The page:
THE DUKE OF WINDSOR
[To the Editor of THE SPECTATOR.] was pleased to see Janus' remark : "Whoever may have
been responsible for the decision that none of the Duke's relatives and no British official in an official capacity should attend the ceremony, it was a most deplorable ruling."
Probably the great majority of the loyal subjects of King George VI desired on that notable occasion to assure his royal brother that they did not forget him, and that they wished him
happiness commensurate with his supreme act of renunciation in stepping down from the most splendid throne in history.
What prevented them, you ask ? The spirit, unhappily alive in the Church today, which finds suitable expression in the Scottish Archbishop Gavin Dunbar's curse of excommuni- cation:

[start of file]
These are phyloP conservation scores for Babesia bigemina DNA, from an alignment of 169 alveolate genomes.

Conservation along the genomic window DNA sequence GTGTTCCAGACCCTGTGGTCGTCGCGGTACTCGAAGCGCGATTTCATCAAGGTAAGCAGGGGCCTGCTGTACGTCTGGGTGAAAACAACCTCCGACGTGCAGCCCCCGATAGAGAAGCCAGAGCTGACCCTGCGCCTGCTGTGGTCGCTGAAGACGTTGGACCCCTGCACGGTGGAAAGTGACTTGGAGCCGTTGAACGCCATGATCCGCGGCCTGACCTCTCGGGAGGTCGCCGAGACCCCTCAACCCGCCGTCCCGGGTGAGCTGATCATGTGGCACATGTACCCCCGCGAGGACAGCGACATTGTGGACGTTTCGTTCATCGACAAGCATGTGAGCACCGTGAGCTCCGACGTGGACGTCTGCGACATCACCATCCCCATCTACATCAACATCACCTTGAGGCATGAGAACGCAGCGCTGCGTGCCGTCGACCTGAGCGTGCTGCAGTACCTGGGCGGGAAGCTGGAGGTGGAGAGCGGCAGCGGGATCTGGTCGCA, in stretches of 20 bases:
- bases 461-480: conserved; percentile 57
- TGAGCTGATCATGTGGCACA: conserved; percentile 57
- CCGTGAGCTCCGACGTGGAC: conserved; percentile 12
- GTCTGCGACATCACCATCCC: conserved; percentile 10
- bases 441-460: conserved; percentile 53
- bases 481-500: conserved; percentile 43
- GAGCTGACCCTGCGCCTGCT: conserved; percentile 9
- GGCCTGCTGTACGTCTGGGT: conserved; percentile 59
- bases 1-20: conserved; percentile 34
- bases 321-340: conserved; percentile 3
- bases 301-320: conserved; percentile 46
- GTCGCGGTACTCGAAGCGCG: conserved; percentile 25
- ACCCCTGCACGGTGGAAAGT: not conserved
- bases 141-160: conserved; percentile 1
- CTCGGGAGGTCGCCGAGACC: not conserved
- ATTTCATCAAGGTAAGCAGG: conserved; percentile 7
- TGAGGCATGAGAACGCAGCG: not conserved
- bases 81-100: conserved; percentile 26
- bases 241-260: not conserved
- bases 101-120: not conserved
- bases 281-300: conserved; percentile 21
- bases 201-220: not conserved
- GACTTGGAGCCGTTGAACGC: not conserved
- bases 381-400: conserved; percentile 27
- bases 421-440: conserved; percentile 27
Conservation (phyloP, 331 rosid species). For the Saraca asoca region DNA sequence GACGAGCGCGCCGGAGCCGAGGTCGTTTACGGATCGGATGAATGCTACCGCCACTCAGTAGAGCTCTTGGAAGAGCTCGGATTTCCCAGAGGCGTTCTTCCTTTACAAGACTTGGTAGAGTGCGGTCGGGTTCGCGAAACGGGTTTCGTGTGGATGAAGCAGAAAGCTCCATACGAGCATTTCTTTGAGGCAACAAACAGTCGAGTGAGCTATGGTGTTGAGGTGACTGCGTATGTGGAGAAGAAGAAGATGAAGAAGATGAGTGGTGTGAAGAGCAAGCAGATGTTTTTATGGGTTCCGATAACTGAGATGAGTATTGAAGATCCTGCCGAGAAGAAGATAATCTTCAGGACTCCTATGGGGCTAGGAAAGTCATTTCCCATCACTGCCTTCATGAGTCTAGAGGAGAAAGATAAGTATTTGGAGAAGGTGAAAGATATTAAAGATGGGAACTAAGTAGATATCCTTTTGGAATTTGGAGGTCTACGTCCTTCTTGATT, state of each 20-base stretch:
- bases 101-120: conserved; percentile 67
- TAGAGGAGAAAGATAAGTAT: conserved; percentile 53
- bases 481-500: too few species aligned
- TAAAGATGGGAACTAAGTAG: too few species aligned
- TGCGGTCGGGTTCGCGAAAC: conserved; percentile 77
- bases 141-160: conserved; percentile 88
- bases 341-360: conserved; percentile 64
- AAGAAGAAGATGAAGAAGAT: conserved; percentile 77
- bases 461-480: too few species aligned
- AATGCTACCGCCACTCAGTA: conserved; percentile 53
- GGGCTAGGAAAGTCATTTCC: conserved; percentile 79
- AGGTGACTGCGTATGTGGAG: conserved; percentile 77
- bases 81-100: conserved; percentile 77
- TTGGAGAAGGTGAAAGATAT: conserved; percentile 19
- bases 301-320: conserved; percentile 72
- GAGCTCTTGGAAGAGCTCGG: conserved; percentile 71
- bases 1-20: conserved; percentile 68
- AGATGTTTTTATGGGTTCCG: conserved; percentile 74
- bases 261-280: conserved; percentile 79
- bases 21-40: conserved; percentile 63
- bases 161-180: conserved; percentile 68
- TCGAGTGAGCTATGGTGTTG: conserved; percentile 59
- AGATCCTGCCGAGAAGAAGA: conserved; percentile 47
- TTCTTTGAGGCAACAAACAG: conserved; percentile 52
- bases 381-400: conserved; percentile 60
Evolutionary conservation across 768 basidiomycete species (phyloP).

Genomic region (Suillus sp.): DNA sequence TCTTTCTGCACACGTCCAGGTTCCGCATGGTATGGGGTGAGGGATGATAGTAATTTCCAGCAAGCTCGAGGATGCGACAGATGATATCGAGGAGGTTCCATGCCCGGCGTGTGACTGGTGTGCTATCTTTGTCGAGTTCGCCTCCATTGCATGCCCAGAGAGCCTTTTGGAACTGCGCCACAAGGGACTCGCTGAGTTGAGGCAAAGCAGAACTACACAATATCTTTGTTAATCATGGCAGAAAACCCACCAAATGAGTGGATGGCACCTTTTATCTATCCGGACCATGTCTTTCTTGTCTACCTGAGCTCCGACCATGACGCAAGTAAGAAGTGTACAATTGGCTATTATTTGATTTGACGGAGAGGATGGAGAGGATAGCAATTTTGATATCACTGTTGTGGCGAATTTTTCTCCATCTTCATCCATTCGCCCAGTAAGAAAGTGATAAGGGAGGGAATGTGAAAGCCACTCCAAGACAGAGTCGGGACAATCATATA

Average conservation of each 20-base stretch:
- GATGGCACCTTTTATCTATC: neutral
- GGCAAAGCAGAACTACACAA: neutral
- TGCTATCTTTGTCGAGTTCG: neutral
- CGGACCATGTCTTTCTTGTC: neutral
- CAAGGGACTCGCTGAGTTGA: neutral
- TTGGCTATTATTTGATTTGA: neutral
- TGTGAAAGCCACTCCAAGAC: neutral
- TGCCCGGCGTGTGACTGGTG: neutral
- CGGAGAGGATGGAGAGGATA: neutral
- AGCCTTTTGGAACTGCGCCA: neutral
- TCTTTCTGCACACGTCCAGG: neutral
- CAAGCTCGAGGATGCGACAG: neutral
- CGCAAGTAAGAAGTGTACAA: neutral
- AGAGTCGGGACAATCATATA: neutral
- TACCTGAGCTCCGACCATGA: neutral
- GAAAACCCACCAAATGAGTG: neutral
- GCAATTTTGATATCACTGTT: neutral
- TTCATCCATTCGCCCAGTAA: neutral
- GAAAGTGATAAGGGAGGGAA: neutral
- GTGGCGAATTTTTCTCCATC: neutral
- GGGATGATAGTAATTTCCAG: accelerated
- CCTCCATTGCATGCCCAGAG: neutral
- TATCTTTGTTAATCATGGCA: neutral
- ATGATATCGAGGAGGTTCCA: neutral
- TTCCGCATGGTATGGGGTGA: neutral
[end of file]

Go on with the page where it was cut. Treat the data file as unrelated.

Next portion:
"I curse their head and all the hairs of their head ; I curse their shoulders, their breast, their heart, their belly, their hands, their feer, and every part of their body from the top of their head to the sole of their feet, before and behind, within and without. I curse them walking, and I curse them riding ; I curse them standing. and I curse them sitting. . . ."
—Yours faithfully, J. B. Jo:4Es.
18 St. Margaret's Road, Swindon.